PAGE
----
GSA developing tool to analyze new GWAC data

The two-part plan involves creating a tool that analyzes acquisition data and delivers insights.
Sonny Hashmi speaks in 2015, then as CIO of GSA. (FedScoop)

The General Services Administration‘s acquisition arm has a two-part strategy to operationalize the transactional data starting to flow in from new governmentwide acquisition contracts like STARS III and Polaris, Federal Acquisition Service Commissioner Sonny Hashmi said Thursday.

First FAS will create a capability to identify trends in data across the acquisition marketplace to get ahead of them, and secondly, the agency will deliver those insights in real-time to contracting and program officers.

FAS already had to do the former, when demand for personal protective equipment increased during the pandemic, to understand where the industrial base was and what policies needed to be implemented to find the right sources of supply for scarce items. The same is true when FAS wanted to better understand cybersecurity capabilities sold to the government, as well as the impact of certain sustainability policies.

“We have an incredible opportunity to use data like we’ve never done before — whether it’s data from the [Integrated Award] Environment, whether it’s data from category management, transactional operating systems like [GSA] Advantage, or even transactional acquisition solutions — to get that data in the hands of the decision-makers when they need them,” Hashmi said during a Coalition for Government Procurement event Thursday. “And that’s a gap that we haven’t quite overcome yet.”


Though FAS’s tool is being developed internally for its workforce, it will be made available to customer agencies to make them smarter buyers and companies, especially small disadvantaged businesses, to make them more competitive, he added.

Users will be able to run simple analyses like what the best sources of supply are for a particular requirement, where the best price determination is coming from, when to expect the biggest buying discount, and whether buying a particular quantity will yield a bigger discount.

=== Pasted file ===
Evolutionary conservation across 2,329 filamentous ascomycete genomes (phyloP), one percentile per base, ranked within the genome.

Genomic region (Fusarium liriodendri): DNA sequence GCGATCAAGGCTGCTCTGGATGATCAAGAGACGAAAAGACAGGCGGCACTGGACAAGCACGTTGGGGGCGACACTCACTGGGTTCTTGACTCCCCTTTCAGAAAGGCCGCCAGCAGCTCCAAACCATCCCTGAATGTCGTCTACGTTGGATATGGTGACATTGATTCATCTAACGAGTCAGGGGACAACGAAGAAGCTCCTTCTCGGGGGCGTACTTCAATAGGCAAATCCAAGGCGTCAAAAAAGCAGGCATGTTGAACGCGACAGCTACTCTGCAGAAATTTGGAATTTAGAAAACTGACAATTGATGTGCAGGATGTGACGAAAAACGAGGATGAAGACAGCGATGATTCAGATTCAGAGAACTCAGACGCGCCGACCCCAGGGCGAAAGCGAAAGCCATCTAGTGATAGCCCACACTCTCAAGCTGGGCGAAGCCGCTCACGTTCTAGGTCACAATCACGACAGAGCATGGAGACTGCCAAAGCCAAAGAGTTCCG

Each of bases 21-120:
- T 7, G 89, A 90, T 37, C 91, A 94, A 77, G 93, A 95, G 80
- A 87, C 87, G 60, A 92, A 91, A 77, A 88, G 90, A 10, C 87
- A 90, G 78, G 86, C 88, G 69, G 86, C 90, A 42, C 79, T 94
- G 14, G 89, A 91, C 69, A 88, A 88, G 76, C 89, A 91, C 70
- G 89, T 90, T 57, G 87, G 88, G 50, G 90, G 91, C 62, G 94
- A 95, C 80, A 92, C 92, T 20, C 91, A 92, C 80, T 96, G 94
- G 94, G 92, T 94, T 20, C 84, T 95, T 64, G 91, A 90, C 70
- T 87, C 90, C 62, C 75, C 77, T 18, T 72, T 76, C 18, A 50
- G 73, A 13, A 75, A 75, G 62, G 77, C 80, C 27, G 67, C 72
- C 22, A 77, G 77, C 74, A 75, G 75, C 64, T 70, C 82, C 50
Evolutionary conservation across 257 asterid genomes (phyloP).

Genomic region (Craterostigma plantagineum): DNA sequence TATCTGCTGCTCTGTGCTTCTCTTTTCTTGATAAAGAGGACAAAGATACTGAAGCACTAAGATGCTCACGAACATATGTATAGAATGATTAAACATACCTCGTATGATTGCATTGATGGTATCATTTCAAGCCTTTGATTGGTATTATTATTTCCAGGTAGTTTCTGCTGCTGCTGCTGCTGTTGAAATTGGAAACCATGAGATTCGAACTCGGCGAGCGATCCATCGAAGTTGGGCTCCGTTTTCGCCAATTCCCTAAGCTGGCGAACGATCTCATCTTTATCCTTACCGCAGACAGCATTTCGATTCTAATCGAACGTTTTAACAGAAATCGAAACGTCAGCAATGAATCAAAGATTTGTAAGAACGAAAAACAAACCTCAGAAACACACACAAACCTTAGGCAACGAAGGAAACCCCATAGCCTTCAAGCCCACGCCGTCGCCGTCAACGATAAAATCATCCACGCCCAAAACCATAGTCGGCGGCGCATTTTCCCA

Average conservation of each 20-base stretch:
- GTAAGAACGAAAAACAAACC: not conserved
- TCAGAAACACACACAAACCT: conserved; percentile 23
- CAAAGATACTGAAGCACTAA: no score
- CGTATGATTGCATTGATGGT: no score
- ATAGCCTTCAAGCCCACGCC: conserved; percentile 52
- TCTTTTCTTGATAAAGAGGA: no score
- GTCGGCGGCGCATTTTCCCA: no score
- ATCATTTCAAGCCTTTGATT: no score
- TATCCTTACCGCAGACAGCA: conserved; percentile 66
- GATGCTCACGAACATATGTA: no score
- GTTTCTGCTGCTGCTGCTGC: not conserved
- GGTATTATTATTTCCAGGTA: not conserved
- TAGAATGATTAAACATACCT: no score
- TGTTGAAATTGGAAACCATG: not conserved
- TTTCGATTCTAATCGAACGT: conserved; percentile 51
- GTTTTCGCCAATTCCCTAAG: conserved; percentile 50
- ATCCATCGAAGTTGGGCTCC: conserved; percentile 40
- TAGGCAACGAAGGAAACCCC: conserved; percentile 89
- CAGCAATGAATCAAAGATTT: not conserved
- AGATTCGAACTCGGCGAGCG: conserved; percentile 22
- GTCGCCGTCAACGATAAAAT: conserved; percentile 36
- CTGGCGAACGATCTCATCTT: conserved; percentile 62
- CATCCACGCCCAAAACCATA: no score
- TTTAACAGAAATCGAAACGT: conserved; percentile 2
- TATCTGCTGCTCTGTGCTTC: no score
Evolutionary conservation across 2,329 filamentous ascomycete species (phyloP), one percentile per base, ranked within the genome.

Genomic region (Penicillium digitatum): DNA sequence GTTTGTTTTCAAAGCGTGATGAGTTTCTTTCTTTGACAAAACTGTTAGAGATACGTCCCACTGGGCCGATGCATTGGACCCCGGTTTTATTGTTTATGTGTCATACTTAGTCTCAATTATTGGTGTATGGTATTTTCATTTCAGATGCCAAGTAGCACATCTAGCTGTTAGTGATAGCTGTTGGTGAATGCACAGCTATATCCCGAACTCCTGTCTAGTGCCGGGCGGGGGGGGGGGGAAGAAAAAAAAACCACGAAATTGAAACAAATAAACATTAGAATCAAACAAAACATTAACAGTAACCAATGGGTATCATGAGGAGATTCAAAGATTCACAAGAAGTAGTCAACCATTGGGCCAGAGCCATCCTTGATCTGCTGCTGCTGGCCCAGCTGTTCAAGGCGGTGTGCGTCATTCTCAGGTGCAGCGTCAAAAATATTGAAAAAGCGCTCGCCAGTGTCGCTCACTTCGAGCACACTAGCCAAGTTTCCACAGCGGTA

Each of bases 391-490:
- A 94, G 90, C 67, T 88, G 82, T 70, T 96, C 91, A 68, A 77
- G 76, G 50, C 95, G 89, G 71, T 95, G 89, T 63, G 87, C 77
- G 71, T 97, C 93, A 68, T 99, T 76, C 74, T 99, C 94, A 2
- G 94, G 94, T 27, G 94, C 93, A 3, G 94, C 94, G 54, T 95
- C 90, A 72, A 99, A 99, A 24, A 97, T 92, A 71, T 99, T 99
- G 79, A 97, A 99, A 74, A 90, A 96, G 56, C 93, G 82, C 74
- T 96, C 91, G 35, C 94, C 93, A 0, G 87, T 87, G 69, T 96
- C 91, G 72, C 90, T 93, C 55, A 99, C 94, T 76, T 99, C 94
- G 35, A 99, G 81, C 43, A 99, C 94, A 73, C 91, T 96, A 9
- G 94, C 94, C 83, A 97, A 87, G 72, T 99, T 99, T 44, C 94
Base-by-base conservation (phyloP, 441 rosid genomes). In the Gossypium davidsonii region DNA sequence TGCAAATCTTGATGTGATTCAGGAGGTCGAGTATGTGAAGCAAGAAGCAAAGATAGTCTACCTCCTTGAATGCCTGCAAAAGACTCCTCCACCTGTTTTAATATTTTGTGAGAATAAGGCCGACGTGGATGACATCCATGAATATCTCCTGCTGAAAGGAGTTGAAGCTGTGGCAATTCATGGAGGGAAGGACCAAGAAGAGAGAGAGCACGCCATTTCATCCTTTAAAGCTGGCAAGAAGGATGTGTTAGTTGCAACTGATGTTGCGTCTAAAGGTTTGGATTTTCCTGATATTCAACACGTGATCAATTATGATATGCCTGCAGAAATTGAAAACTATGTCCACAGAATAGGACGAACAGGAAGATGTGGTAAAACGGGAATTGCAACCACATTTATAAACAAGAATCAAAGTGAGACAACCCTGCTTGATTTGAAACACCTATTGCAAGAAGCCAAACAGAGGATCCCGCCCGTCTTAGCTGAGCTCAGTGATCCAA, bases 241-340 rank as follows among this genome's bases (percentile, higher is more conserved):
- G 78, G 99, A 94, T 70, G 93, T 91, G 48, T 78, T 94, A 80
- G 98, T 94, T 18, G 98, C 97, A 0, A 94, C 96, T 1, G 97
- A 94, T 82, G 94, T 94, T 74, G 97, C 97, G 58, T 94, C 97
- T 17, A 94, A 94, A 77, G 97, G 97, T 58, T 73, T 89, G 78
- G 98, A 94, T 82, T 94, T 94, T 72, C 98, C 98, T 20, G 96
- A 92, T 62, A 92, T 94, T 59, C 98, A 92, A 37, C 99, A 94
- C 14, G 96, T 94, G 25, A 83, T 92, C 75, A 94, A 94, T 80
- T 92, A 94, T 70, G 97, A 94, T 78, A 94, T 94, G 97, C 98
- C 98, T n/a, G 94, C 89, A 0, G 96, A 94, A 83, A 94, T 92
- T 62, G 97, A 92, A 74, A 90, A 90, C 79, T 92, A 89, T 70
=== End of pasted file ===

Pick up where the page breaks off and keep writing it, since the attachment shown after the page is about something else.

“That analysis can be driven from the data that we have,” Hashmi said. “It’s just not available in tools that are readily available to our partners.”

Former FAS Commissioner Jim Williams expressed concern the Contractor Performance Assessment Reporting System (CPARS) remains an “underutilized” tool for analyzing agency spending of funds, like those from the recent infrastructure bill, or comparing agency contract performance against that of governmentwide acquisition contracts (GWACs).

Williams said he was “disappointed” Polaris didn’t reward contractors that scored higher than a 3 out of 5 in CPARS, adding that the data should be used at the master and task order levels and strategically.


Hashmi agreed, saying CPARS first needs to be modernized to unlock its data and add more detailed data points. Polaris is more of a “balancing act” because its goal is to encourage new and small disadvantaged businesses to join the vehicle, and they’re disadvantaged at multiple points in the acquisition life cycle.

In addition to the in-house tool FAS is developing, more broadly the General Services Administration is working to improve the federalwide Acquisition Gateway and

“That’s a lot of work,” Hashmi said. “Connecting those dots is a tough job, not just for data scientists, but also for designers and for systems engineers, so that’s our journey over the next three to four years.”

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